Managing Employee Journeys

Managing Employee Journeys

/ People, , People management
Managing Employee Journeys

Keep employees engaged and vested in their performance to enhance overall business results.

Aside from a Formula 1 pit crew, a contact center could be the most productivity focused and measured environment you can find. Yet these measurements and KPIs are not always connected to the employee experience, making them ineffective and often contributing to high levels of agent stress, burnout and churn.

It’s hard to argue with the fact that satisfied and productive employees directly contribute to better customer results. Just as we’ve placed strategic focus on the customer journey, we should also give attention to the employee journey. Implementing processes that improve the measurement, performance and engagement of employees fosters greater passion for the job, organizational loyalty and employee recruitment.

The Employee Journey

Keeping employees engaged, happy and vested in their performance process empowers them to perform their jobs better. So how is this done?


Provide employees with visibility into their own performance to create a better understanding of how their behaviors impact the organization’s bottom line. This can be done through access to continuously updated scorecards that show individual metrics against goals to help employees understand how their contributions fit into the bigger picture. Even better, scorecards that can automatically generate performance management plans with targets and milestones will give employees and managers the access to dynamic data and regular “wins,” rather than an assessment just once or twice a year.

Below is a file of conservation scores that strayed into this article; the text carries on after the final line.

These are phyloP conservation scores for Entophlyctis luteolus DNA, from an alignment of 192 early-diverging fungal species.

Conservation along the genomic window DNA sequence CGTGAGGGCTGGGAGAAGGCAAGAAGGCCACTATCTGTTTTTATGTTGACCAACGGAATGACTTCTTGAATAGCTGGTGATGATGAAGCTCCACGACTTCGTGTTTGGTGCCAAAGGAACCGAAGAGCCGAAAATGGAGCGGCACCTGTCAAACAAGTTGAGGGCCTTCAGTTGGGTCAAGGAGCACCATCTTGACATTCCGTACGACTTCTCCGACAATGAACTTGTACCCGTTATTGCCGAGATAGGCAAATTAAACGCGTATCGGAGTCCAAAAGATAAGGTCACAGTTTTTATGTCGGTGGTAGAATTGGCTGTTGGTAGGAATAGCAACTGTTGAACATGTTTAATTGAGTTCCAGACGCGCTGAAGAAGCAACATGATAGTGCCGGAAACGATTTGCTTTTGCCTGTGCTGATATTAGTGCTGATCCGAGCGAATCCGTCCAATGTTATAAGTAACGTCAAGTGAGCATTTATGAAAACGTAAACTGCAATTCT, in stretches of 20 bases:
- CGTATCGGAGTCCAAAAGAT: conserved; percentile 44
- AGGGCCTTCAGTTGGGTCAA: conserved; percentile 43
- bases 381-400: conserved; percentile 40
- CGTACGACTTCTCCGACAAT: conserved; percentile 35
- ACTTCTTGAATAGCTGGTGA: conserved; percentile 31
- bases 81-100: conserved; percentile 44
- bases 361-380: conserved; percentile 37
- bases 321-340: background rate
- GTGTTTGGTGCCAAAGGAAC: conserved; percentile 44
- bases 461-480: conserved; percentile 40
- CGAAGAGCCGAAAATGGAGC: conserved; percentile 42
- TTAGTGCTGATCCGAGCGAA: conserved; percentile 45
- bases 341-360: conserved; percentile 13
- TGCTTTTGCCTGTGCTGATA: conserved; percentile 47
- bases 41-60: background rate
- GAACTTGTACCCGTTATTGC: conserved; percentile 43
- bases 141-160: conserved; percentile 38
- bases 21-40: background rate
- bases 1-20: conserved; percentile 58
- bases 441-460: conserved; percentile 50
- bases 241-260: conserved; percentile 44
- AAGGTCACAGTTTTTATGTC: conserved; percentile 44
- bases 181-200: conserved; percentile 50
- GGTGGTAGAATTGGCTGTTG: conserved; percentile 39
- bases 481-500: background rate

Work/Life Balance

Encouraging appropriate work/life balance and accommodating flexibility requirements in choosing schedules and trading shifts goes a long way toward the creation of employee contentment, especially if the process is eased by mobile access. Providing tools that give paths to improved service levels reduces employee stress, overtime, errors and fire drills. In addition, with less escalation and the need for crisis management, managers can focus on driving more productive and rewarding work.